“One is, ‘In the scheme of things financial, what makes this year different from 2019.’ Some of those answers might be obvious, like they lost their job or they retired, but your client might raise some concerns that surprise you,” she said. “Another question is, ‘If you go back two years and look forward, are doing what you’d thought you’d be doing?’”

The key in this questioning is to not talk about addiction directly, but to create a safe dynamic where the client can open up that part of a conversation, she said. For parents, a variation on that last question, “What about the people you love? Are they where you thought they’d be two years ago?” can be gut-wrenching, but productive.

Whatever the method a financial advisor uses to broach and discuss addiction, the advisor has to be ready to help. And help does not mean try to fix the problem, but to connect the client to services where a trained professional in that arena can help the client directly. Every community has these services, and a good advisor will figure out the best options in advance.

“You’re not a therapist, you’re not a counselor,” Seeber said. “But you can’t just open the topic with these questions and then leave it there. You really have to have local resources that will be helpful.”

Those resources include the obvious ones, like local mental health and substance abuse assistance, but also a recommendation for an estate attorney who has experience with clients dealing with a substance abuse situation within a family, and even a defense attorney who is familiar with addiction and drug court should that be required at some point.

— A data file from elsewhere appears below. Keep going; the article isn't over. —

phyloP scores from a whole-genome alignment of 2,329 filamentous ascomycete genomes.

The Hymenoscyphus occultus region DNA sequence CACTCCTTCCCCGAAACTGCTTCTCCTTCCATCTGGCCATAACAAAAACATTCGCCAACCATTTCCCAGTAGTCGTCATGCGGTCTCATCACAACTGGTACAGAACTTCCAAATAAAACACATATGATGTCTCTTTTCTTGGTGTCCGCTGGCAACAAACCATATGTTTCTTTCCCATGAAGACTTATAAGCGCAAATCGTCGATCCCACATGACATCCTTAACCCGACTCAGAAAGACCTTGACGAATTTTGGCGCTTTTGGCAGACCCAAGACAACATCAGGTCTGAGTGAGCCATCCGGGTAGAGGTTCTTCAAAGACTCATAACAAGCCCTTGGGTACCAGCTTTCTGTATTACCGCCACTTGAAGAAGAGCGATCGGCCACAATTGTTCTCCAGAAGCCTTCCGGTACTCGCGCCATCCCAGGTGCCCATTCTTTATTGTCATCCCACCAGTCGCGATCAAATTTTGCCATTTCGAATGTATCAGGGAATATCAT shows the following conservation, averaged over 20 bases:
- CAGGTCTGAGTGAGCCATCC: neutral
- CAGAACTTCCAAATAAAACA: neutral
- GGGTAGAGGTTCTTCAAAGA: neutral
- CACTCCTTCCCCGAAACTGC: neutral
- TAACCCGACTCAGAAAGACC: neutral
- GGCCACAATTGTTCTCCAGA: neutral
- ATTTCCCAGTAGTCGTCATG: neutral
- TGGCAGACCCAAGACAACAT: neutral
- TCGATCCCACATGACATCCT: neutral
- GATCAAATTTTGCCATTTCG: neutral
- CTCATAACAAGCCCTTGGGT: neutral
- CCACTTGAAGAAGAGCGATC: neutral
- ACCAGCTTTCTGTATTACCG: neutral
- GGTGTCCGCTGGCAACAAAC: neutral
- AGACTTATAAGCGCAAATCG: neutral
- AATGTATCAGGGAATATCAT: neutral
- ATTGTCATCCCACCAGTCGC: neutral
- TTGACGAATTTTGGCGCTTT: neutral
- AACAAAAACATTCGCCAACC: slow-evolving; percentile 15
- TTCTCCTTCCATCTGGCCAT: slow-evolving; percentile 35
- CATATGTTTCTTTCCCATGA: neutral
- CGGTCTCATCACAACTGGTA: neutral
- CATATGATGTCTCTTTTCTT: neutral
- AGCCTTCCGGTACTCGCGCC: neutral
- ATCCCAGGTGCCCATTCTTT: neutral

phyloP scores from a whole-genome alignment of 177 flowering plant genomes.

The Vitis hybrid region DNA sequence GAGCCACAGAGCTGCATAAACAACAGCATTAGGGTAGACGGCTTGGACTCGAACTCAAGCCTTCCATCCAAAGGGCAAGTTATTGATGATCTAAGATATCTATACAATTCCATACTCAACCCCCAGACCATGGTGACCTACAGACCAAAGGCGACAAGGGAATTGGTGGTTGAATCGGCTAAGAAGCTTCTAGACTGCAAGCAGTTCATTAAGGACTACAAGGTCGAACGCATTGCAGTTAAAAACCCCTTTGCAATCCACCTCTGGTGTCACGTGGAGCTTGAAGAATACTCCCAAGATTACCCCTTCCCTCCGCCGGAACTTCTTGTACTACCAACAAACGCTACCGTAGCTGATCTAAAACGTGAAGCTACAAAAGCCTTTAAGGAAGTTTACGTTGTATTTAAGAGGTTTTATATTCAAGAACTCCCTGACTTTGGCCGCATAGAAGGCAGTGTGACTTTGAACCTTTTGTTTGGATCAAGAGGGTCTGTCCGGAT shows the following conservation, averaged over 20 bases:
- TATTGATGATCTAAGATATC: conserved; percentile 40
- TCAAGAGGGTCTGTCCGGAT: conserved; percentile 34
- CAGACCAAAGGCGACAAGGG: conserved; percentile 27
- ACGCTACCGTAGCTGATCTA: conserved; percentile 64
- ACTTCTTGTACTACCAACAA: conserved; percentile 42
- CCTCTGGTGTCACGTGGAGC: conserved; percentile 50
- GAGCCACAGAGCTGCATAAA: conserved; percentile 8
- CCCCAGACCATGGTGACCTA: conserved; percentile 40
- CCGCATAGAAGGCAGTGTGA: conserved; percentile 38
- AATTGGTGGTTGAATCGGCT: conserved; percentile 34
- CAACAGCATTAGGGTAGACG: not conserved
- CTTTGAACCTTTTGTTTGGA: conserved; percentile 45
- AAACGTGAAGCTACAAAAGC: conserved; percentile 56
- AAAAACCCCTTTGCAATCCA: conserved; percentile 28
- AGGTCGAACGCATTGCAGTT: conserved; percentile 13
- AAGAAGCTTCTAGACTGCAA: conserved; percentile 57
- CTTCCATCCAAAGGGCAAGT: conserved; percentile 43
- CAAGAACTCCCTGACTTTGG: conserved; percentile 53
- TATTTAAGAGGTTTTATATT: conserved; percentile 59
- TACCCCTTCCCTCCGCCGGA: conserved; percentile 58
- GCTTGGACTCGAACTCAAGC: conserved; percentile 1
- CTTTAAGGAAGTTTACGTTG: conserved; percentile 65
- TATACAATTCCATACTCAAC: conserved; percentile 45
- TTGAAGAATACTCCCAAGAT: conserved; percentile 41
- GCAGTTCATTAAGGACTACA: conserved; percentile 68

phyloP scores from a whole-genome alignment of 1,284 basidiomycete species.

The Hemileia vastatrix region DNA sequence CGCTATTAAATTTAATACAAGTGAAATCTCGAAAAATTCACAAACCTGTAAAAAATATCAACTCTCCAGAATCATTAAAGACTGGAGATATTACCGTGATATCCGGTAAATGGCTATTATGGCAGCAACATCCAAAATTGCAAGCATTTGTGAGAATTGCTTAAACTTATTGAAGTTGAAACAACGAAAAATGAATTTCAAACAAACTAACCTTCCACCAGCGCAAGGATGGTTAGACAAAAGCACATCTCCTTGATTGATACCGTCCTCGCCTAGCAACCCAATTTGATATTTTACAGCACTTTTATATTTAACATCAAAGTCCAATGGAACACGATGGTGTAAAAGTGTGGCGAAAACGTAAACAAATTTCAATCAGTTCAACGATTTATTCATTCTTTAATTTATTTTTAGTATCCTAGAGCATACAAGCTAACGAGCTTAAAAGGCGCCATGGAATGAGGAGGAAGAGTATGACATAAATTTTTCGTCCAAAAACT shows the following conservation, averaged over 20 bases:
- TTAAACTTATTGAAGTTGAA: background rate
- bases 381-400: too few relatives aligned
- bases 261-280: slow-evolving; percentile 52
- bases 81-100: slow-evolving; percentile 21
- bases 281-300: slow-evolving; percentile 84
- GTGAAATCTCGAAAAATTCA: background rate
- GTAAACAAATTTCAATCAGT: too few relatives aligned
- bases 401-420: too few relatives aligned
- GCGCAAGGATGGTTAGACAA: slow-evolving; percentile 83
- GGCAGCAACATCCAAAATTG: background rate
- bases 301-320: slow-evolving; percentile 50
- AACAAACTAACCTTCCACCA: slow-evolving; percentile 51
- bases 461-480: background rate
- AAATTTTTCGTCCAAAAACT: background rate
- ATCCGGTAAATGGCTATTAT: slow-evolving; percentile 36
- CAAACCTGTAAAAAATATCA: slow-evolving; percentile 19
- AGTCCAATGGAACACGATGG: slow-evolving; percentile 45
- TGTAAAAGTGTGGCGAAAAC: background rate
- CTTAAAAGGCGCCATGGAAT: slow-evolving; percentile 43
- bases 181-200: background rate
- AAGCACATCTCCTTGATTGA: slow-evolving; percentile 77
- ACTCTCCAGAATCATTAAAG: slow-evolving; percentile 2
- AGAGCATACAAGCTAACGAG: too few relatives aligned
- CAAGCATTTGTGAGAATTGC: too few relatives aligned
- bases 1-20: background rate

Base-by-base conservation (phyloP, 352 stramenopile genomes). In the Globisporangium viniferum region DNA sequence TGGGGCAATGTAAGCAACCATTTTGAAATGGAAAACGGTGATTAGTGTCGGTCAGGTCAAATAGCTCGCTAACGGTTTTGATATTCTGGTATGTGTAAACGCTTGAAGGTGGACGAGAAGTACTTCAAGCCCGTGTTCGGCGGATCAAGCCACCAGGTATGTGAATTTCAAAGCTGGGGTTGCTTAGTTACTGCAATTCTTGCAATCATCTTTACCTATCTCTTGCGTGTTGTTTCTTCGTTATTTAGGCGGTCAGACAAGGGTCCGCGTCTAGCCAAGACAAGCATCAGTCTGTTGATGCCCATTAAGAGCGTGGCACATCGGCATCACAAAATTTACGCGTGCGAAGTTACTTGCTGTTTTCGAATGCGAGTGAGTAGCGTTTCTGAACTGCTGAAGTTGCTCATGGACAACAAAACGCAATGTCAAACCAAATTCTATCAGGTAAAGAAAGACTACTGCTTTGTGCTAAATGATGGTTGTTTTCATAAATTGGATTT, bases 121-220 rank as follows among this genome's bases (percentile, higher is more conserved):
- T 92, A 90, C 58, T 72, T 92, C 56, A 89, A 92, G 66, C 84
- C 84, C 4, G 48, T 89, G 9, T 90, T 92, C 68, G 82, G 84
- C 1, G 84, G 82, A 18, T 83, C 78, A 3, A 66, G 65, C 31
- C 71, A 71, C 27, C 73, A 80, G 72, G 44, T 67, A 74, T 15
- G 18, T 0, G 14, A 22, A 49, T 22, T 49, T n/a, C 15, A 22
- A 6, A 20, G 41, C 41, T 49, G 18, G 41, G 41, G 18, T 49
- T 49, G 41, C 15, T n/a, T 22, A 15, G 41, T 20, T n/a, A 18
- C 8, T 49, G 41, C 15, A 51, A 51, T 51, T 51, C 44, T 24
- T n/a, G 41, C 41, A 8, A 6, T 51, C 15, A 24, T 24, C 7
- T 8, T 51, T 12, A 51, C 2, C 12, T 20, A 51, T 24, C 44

It’s important that advisors also set the expectation with clients that if the advisor notices any unusual behavior, he or she will reach out to a “trusted contact” chosen at the very first meeting. This should not be a spouse, but someone close to the family, like a best friend or sibling, Seeber said. “The idea of the trusted contact is very important, and it’s the same as with dementia. Who do you call if there’s unusual behavior?”

Similarly, if it seems like a trust is the best way to protect family assets, choosing an outside trustee will create less friction in the family dynamic down the road than appointing someone within the family.

Difficult as it might seem, advisors who incorporate conversations about dependence and addiction professionally and thoroughly will not only display professionalism up front, but will also set the right tone for future conversations should they be needed.

“Some of my clients have come to me through their financial advisor, and from them I hear them say, ‘This person cares about me more than money,’” Koplin said. “And I’ve also heard people say, ‘If I had gotten this kind of help from my financial advisor, it would have strengthened the relationship.’ People across the board want to know their value to you is more than just the money they have.”

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